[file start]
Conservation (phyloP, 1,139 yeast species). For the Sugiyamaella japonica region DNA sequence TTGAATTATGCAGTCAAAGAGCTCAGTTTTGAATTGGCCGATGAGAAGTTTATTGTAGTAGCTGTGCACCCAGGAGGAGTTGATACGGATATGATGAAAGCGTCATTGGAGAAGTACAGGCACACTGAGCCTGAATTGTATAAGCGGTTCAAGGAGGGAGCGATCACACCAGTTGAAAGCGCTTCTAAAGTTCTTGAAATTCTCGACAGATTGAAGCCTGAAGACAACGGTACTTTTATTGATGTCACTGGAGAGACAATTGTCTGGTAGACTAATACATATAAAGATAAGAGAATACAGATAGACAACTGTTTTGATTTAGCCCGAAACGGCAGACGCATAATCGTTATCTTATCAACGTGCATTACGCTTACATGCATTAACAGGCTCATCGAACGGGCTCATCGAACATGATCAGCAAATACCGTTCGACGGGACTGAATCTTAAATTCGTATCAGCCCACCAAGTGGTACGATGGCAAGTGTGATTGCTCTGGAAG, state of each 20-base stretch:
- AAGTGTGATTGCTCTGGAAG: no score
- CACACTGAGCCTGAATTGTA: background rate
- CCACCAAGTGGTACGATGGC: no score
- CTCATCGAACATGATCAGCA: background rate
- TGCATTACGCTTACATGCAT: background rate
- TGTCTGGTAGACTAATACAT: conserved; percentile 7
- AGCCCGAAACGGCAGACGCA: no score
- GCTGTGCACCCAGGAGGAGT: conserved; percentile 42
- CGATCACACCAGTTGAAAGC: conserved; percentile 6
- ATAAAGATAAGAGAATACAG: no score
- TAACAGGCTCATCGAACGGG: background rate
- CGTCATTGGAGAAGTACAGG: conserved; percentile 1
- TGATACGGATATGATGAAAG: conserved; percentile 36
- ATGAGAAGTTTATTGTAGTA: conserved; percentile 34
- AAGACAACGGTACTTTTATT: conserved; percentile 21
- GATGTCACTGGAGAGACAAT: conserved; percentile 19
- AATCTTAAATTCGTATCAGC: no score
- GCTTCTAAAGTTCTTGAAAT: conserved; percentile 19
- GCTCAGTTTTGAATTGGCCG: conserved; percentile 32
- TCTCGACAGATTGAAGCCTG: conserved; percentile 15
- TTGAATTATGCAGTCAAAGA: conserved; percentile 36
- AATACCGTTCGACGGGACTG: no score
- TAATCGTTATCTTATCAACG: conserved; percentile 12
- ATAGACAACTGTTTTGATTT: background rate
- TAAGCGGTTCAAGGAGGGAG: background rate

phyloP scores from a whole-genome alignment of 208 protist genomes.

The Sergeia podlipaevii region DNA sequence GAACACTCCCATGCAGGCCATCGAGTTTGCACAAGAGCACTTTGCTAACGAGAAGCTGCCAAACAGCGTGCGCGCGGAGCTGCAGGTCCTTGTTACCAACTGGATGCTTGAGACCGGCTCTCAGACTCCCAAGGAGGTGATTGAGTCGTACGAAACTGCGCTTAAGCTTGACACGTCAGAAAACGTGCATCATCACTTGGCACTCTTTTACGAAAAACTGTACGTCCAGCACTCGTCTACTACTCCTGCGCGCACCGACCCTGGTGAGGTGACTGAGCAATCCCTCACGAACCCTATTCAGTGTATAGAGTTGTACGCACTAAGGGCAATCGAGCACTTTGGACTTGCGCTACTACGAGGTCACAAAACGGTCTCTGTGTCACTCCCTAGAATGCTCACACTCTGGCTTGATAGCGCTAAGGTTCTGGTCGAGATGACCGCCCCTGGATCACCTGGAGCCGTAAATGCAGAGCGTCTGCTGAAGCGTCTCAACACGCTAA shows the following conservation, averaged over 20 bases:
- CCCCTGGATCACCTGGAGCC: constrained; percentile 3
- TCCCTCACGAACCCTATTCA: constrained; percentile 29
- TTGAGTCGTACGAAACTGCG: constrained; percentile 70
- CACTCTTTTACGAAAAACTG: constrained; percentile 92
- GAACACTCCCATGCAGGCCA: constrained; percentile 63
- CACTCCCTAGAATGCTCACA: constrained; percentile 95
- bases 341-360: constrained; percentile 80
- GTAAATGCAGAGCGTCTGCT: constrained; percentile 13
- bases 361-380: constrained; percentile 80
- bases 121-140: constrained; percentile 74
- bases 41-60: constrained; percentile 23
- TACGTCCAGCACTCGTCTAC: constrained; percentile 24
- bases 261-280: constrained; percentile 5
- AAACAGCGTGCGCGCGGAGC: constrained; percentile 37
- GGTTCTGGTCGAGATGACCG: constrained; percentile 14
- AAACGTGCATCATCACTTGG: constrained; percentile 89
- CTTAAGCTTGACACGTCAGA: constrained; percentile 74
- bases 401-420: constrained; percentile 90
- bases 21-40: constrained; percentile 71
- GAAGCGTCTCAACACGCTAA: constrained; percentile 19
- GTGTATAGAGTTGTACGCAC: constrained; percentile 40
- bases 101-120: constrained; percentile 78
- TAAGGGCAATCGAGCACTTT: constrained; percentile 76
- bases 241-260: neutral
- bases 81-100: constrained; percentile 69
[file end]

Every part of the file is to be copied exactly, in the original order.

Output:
Conservation (phyloP, 1,139 yeast species). For the Sugiyamaella japonica region DNA sequence TTGAATTATGCAGTCAAAGAGCTCAGTTTTGAATTGGCCGATGAGAAGTTTATTGTAGTAGCTGTGCACCCAGGAGGAGTTGATACGGATATGATGAAAGCGTCATTGGAGAAGTACAGGCACACTGAGCCTGAATTGTATAAGCGGTTCAAGGAGGGAGCGATCACACCAGTTGAAAGCGCTTCTAAAGTTCTTGAAATTCTCGACAGATTGAAGCCTGAAGACAACGGTACTTTTATTGATGTCACTGGAGAGACAATTGTCTGGTAGACTAATACATATAAAGATAAGAGAATACAGATAGACAACTGTTTTGATTTAGCCCGAAACGGCAGACGCATAATCGTTATCTTATCAACGTGCATTACGCTTACATGCATTAACAGGCTCATCGAACGGGCTCATCGAACATGATCAGCAAATACCGTTCGACGGGACTGAATCTTAAATTCGTATCAGCCCACCAAGTGGTACGATGGCAAGTGTGATTGCTCTGGAAG, state of each 20-base stretch:
- AAGTGTGATTGCTCTGGAAG: no score
- CACACTGAGCCTGAATTGTA: background rate
- CCACCAAGTGGTACGATGGC: no score
- CTCATCGAACATGATCAGCA: background rate
- TGCATTACGCTTACATGCAT: background rate
- TGTCTGGTAGACTAATACAT: conserved; percentile 7
- AGCCCGAAACGGCAGACGCA: no score
- GCTGTGCACCCAGGAGGAGT: conserved; percentile 42
- CGATCACACCAGTTGAAAGC: conserved; percentile 6
- ATAAAGATAAGAGAATACAG: no score
- TAACAGGCTCATCGAACGGG: background rate
- CGTCATTGGAGAAGTACAGG: conserved; percentile 1
- TGATACGGATATGATGAAAG: conserved; percentile 36
- ATGAGAAGTTTATTGTAGTA: conserved; percentile 34
- AAGACAACGGTACTTTTATT: conserved; percentile 21
- GATGTCACTGGAGAGACAAT: conserved; percentile 19
- AATCTTAAATTCGTATCAGC: no score
- GCTTCTAAAGTTCTTGAAAT: conserved; percentile 19
- GCTCAGTTTTGAATTGGCCG: conserved; percentile 32
- TCTCGACAGATTGAAGCCTG: conserved; percentile 15
- TTGAATTATGCAGTCAAAGA: conserved; percentile 36
- AATACCGTTCGACGGGACTG: no score
- TAATCGTTATCTTATCAACG: conserved; percentile 12
- ATAGACAACTGTTTTGATTT: background rate
- TAAGCGGTTCAAGGAGGGAG: background rate

phyloP scores from a whole-genome alignment of 208 protist genomes.

The Sergeia podlipaevii region DNA sequence GAACACTCCCATGCAGGCCATCGAGTTTGCACAAGAGCACTTTGCTAACGAGAAGCTGCCAAACAGCGTGCGCGCGGAGCTGCAGGTCCTTGTTACCAACTGGATGCTTGAGACCGGCTCTCAGACTCCCAAGGAGGTGATTGAGTCGTACGAAACTGCGCTTAAGCTTGACACGTCAGAAAACGTGCATCATCACTTGGCACTCTTTTACGAAAAACTGTACGTCCAGCACTCGTCTACTACTCCTGCGCGCACCGACCCTGGTGAGGTGACTGAGCAATCCCTCACGAACCCTATTCAGTGTATAGAGTTGTACGCACTAAGGGCAATCGAGCACTTTGGACTTGCGCTACTACGAGGTCACAAAACGGTCTCTGTGTCACTCCCTAGAATGCTCACACTCTGGCTTGATAGCGCTAAGGTTCTGGTCGAGATGACCGCCCCTGGATCACCTGGAGCCGTAAATGCAGAGCGTCTGCTGAAGCGTCTCAACACGCTAA shows the following conservation, averaged over 20 bases:
- CCCCTGGATCACCTGGAGCC: constrained; percentile 3
- TCCCTCACGAACCCTATTCA: constrained; percentile 29
- TTGAGTCGTACGAAACTGCG: constrained; percentile 70
- CACTCTTTTACGAAAAACTG: constrained; percentile 92
- GAACACTCCCATGCAGGCCA: constrained; percentile 63
- CACTCCCTAGAATGCTCACA: constrained; percentile 95
- bases 341-360: constrained; percentile 80
- GTAAATGCAGAGCGTCTGCT: constrained; percentile 13
- bases 361-380: constrained; percentile 80
- bases 121-140: constrained; percentile 74
- bases 41-60: constrained; percentile 23
- TACGTCCAGCACTCGTCTAC: constrained; percentile 24
- bases 261-280: constrained; percentile 5
- AAACAGCGTGCGCGCGGAGC: constrained; percentile 37
- GGTTCTGGTCGAGATGACCG: constrained; percentile 14
- AAACGTGCATCATCACTTGG: constrained; percentile 89
- CTTAAGCTTGACACGTCAGA: constrained; percentile 74
- bases 401-420: constrained; percentile 90
- bases 21-40: constrained; percentile 71
- GAAGCGTCTCAACACGCTAA: constrained; percentile 19
- GTGTATAGAGTTGTACGCAC: constrained; percentile 40
- bases 101-120: constrained; percentile 78
- TAAGGGCAATCGAGCACTTT: constrained; percentile 76
- bases 241-260: neutral
- bases 81-100: constrained; percentile 69